Also bear in mind that heavy curtains help keep the heat in, especially if they end far below the bottom of the windows they cover, forcing any cold air that does come in downwards.
Crucially, none of these methods involves sealing your windows shut. And that’s because…
Make sure your ventilation and filters are COVID-friendly
This year, winterproofing your home is trickier than usual, because the demands of COVID safety are in stark opposition to the basic principles of a warm house. The most efficient way to make your home warm is to keep hot air in and keep cold outside air out. Unfortunately, the single best way to prevent the spread of COVID indoors is to have outside air coming in and circulating as much as possible. So what to do?
If you’re going to have people over — maybe your kids need playdates; maybe you need to socialize with someone, anyone — the safest thing is to have the windows open so air flows through the house. Even windows that are open six inches make a notable difference in air circulation.
Presumably, though, if you’re spending time with people in your home it’s partially because you don’t want to be outside in the cold, so you may not want it to be parka-weather while you’re on the couch. In that case, look into air filters. (An important caveat: while many experts believe that air filters in the home can help prevent the transmission of Covid-19, nobody believes you should rely on filters alone to keep safe.)
If you have an HVAC system which circulates the air inside your home (as opposed to a system which only brings in air from outside) you may want to upgrade the filter. Minimum Efficiency Reporting Values (MERV) are a way of expressing how well a filter captures particles. Many home systems have a MERV-8 filter fitted as standard — if you upgrade to a higher rated filter (MERV-13 or the highest-rated filter your slot can take), it will have a greater ability to capture particles in the air.
High Efficiency Particulate Air (HEPA) filters are the best ones for removing small particles from the air (they’re what you find on airplanes). It’s uncommon for a domestic HVAC system to be able to accommodate a HEPA filter, but there are plenty of freestanding HEPA filter air purifiers on the market, and they’re also generally useful for cleaning the air if you live in a city (pollution) or have cats (hair in the air). If you get a HEPA filter device, make sure it’s big enough to clean the air in the largest room you’ll want to use it in, just as you’d make sure an air conditioner was powerful enough for the room you wished to cool.
Much like your mom, the federal government would like you to keep warm this winter, so there are tax credits available through December 31st for certain energy-related home improvements. When someone says “have a glass on us” they usually mean booze, but since this festive season is likely to be less festive than usual, you could do worse than let the government help you pay for windows.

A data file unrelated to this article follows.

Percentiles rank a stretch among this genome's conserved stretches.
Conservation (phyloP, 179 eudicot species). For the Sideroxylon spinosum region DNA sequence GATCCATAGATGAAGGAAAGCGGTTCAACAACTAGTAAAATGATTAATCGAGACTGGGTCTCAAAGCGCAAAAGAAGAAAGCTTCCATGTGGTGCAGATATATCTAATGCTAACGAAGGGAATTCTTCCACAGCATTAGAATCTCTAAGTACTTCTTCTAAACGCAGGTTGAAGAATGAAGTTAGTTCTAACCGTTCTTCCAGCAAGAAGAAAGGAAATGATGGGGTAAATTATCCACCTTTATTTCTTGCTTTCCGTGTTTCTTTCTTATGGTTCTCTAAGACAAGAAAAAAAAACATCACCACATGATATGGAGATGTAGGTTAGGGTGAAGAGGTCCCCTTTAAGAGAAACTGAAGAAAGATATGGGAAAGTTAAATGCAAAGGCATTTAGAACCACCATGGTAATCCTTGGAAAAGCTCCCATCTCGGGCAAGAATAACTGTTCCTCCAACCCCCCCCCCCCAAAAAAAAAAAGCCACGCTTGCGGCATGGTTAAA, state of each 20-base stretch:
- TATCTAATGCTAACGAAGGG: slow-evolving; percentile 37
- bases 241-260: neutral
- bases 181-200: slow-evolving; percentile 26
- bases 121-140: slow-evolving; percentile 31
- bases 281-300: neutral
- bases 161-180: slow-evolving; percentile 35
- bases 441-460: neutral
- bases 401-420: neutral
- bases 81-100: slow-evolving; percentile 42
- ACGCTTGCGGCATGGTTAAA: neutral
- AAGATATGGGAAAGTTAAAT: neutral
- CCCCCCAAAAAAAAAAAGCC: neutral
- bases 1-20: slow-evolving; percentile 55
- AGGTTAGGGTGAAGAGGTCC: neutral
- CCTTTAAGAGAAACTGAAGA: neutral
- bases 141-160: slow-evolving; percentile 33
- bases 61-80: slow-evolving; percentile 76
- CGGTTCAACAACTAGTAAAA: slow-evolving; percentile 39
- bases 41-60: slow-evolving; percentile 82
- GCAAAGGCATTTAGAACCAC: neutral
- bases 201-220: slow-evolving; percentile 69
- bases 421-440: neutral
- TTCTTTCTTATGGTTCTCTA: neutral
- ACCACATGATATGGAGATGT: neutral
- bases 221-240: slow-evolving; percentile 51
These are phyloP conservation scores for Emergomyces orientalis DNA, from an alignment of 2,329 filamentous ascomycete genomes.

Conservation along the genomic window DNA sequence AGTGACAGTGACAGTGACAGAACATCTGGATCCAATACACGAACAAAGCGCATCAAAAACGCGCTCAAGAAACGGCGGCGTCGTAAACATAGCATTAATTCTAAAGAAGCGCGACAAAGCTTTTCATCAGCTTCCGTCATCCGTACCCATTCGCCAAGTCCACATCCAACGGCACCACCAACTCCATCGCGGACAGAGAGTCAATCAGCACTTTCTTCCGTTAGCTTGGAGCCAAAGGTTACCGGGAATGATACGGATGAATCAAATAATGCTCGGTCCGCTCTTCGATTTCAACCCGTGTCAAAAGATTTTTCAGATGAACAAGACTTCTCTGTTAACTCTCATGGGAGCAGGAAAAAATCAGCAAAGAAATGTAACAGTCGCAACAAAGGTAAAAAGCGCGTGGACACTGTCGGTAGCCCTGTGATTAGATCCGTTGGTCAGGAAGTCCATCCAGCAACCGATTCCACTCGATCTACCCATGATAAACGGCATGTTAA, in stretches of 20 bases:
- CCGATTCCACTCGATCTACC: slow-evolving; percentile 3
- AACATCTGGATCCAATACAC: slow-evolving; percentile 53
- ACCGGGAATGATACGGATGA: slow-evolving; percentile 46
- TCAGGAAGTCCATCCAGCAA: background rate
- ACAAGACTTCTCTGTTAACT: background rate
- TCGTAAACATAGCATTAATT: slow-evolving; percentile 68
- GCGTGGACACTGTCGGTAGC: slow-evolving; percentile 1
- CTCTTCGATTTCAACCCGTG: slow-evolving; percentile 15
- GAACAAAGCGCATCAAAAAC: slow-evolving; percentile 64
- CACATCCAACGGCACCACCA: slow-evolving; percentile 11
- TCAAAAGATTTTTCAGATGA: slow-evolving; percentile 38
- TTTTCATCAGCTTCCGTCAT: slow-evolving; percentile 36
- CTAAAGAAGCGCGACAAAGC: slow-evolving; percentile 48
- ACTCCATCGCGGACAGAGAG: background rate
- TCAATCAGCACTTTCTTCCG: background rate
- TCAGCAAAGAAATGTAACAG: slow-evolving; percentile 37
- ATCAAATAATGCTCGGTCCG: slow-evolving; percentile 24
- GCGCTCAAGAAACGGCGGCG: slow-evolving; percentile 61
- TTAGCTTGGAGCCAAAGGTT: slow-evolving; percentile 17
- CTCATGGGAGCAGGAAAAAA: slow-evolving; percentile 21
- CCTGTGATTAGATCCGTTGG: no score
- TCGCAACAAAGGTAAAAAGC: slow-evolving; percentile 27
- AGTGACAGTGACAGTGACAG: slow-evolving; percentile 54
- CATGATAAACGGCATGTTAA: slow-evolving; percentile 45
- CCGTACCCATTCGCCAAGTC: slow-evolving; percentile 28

Check your homeowner’s insurance policy
If you have homeowner’s insurance, remind yourself what it covers. If there’s a storm, burst pipe or other seasonal mishap, you’ll want to know what you’re covered for beforehand, so you’re not trying to decipher an insurance policy while dealing with a fast-freezing flood. This
2020 has been rough enough already, hasn’t it?
About Michael DavisRead more by Michael Davis
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Haven Life is a customer-centric life insurance agency that’s backed and wholly owned by Massachusetts Mutual Life Insurance Company (MassMutual). We believe navigating decisions about life insurance, your personal finances and overall wellness can be refreshingly simple.
Our editorial policy
Haven Life is a customer centric life insurance agency that’s backed and wholly owned by Massachusetts Mutual Life Insurance Company (MassMutual). We believe navigating decisions about life insurance, your personal finances and overall wellness can be refreshingly simple.
Our content is created for educational purposes only. Haven Life does not endorse the companies, products, services or strategies discussed here, but we hope they can make your life a little less hard if they are a fit for your situation.
Haven Life is not authorized to give tax, legal or investment advice. This material is not intended to provide, and should not be relied on for tax, legal, or investment advice. Individuals are encouraged to seed advice from their own tax or legal counsel.
Haven Term is a Term Life Insurance Policy (DTC and ICC17DTC in certain states, including NC) issued by Massachusetts Mutual Life Insurance Company (MassMutual), Springfield, MA 01111-0001 and offered exclusively through Haven Life Insurance Agency, LLC. In NY, Haven Term is DTC-NY 1017. In CA, Haven Term is DTC-CA 042017. Haven Term Simplified is a Simplified Issue Term Life Insurance Policy (ICC19PCM-SI 0819 in certain states, including NC) issued by the C.M. Life Insurance Company, Enfield, CT 06082. Policy and rider form numbers and features may vary by state and may not be available in all states. Our Agency license number in California is OK71922 and in Arkansas 100139527.
MassMutual is rated by A.M. Best Company as A++ (Superior; Top category of 15). The rating is as of Aril 1, 2020 and is subject to change. MassMutual has received different ratings from other rating agencies.
Haven Life Plus (Plus) is the marketing name for the Plus rider, which is included as part of the Haven Term policy and offers access to additional services and benefits at no cost or at a discount. The rider is not available in every state and is subject to change at any time. Neither Haven Life nor MassMutual are responsible for the provision of the benefits and services made accessible under the Plus Rider, which are provided by third party vendors (partners). For more information about Haven Life Plus, please visit: https://havenlife.com/plus.html